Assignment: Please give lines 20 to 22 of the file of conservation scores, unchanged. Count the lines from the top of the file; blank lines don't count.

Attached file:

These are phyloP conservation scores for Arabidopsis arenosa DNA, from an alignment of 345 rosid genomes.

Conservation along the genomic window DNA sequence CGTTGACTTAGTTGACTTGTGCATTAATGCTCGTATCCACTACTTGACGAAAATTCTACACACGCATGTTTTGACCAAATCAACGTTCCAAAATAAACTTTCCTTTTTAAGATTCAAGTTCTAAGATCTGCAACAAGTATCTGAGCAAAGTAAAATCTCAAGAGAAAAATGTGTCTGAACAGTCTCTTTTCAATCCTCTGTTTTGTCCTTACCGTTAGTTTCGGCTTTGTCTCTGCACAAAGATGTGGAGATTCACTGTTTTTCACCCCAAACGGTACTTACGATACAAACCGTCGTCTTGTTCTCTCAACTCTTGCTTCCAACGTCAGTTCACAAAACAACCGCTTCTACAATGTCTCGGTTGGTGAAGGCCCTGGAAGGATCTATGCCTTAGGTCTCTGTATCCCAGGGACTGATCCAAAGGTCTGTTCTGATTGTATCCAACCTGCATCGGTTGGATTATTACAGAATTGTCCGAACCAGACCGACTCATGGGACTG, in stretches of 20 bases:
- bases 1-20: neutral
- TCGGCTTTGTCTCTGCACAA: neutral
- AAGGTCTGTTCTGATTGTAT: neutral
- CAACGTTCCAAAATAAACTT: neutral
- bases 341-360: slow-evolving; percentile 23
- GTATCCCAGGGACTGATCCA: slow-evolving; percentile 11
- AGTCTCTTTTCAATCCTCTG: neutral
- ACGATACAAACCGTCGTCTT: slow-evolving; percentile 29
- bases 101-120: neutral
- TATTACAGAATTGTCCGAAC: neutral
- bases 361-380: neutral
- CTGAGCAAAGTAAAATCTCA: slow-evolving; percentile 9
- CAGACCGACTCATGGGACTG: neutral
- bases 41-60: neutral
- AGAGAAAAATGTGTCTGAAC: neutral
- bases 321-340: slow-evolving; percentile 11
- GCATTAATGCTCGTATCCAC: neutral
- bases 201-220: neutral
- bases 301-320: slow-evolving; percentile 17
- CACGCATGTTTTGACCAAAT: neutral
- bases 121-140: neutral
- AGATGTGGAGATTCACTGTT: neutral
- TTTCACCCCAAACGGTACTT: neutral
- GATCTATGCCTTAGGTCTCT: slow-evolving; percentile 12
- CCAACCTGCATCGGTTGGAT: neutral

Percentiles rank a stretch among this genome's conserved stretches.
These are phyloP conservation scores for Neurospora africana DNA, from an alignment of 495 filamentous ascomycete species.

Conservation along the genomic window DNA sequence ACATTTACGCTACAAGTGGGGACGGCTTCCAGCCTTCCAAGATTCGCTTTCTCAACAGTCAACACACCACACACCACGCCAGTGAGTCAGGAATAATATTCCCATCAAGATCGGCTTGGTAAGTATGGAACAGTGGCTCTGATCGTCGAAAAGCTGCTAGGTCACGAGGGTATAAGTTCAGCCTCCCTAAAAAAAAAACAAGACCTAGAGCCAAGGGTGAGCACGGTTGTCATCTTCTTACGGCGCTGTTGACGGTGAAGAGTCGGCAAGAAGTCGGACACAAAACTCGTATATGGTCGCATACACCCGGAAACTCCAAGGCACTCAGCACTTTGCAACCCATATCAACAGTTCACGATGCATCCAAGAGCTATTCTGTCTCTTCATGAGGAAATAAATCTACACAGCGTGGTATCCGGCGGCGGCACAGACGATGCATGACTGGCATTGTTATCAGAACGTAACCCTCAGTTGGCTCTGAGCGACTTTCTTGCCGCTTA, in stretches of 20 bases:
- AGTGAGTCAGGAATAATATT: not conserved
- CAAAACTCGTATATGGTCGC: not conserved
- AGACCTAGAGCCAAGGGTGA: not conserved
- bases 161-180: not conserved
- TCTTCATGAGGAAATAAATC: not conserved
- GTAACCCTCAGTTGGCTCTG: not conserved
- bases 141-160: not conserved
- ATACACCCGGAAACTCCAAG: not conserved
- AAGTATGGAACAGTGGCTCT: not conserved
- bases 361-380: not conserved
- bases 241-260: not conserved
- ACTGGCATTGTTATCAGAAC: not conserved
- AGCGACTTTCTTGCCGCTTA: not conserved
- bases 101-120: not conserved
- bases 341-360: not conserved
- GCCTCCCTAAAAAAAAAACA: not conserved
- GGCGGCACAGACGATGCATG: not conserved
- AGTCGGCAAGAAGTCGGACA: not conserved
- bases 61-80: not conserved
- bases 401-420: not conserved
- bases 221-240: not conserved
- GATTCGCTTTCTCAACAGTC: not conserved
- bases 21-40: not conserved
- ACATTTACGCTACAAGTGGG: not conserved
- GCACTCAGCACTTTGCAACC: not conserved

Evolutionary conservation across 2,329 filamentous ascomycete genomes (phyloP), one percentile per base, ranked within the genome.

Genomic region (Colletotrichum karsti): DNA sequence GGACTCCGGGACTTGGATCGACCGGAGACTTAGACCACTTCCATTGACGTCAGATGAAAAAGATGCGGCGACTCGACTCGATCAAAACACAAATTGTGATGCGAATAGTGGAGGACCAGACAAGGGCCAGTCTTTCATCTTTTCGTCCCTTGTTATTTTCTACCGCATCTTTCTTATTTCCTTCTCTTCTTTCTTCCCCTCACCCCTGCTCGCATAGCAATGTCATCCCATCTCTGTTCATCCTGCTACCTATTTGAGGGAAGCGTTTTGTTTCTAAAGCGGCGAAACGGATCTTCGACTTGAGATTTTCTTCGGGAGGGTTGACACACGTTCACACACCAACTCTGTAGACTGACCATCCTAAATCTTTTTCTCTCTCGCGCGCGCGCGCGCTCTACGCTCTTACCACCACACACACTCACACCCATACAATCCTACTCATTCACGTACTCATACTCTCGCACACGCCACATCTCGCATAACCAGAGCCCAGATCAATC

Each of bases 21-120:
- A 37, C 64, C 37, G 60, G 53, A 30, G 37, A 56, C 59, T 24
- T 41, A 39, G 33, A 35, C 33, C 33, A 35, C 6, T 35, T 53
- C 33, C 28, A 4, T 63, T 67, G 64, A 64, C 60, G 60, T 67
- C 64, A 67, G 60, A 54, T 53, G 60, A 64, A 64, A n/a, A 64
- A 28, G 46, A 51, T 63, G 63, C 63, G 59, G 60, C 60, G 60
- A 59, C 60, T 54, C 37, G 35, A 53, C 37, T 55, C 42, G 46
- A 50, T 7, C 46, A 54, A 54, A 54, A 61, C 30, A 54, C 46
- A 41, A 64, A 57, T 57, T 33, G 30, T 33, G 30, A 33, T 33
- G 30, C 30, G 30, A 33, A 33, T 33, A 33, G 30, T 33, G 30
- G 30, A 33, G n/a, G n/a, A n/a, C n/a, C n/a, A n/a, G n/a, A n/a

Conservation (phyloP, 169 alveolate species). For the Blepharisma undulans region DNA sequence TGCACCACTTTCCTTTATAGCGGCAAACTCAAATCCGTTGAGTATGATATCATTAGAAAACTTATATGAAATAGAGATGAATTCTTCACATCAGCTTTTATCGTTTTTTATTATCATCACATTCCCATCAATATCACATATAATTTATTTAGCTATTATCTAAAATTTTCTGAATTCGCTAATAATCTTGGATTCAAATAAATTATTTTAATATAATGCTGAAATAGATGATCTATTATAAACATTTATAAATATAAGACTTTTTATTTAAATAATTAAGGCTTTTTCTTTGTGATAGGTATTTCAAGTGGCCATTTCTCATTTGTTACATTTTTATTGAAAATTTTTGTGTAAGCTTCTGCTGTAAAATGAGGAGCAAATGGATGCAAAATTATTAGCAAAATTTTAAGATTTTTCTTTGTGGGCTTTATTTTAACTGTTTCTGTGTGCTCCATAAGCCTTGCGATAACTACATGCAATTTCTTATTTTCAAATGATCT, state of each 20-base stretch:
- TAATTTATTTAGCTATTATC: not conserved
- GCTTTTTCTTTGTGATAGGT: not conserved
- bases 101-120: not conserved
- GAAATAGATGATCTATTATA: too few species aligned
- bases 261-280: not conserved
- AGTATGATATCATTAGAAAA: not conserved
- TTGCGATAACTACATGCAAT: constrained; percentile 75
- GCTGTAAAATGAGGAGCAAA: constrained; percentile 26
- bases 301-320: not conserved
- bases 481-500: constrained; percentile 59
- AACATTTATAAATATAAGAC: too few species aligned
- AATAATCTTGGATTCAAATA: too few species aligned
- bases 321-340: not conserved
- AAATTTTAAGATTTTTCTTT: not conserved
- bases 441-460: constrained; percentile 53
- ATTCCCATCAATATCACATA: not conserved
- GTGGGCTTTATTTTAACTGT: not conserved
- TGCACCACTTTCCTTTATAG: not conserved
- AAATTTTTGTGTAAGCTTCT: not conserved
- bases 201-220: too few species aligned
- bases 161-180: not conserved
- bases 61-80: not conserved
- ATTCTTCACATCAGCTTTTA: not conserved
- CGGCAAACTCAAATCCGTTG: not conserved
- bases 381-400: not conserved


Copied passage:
- bases 201-220: neutral
- bases 301-320: slow-evolving; percentile 17
- CACGCATGTTTTGACCAAAT: neutral